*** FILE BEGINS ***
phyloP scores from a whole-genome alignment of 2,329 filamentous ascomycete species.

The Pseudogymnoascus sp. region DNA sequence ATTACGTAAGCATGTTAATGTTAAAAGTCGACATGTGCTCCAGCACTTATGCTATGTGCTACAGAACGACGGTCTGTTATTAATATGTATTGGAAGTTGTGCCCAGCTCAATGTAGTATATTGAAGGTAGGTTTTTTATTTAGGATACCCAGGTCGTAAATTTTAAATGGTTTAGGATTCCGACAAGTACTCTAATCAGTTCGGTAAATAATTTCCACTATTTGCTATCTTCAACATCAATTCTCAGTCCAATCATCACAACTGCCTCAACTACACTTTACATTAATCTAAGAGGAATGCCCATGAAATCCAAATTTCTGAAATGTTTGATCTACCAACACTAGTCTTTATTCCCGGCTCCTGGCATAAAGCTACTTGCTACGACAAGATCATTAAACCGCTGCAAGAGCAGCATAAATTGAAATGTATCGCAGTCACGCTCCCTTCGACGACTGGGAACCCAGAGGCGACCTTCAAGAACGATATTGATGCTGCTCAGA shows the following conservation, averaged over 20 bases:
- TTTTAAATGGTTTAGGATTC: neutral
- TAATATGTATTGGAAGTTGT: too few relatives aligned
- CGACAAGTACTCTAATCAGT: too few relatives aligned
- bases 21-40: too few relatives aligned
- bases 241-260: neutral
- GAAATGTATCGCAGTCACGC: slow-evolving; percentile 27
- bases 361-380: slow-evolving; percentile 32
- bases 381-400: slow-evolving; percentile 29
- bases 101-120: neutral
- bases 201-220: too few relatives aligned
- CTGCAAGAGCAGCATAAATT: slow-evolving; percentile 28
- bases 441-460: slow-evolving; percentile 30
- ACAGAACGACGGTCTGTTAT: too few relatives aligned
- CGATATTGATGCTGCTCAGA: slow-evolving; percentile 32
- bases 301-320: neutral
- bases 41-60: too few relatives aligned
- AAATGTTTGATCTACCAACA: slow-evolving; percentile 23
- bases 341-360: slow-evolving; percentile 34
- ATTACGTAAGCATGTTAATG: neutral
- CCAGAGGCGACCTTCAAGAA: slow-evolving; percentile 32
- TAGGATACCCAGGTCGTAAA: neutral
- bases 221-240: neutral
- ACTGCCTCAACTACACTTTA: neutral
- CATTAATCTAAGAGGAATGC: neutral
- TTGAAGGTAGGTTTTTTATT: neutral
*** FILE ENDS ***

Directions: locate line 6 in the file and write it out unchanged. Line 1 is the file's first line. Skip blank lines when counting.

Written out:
- bases 21-40: too few relatives aligned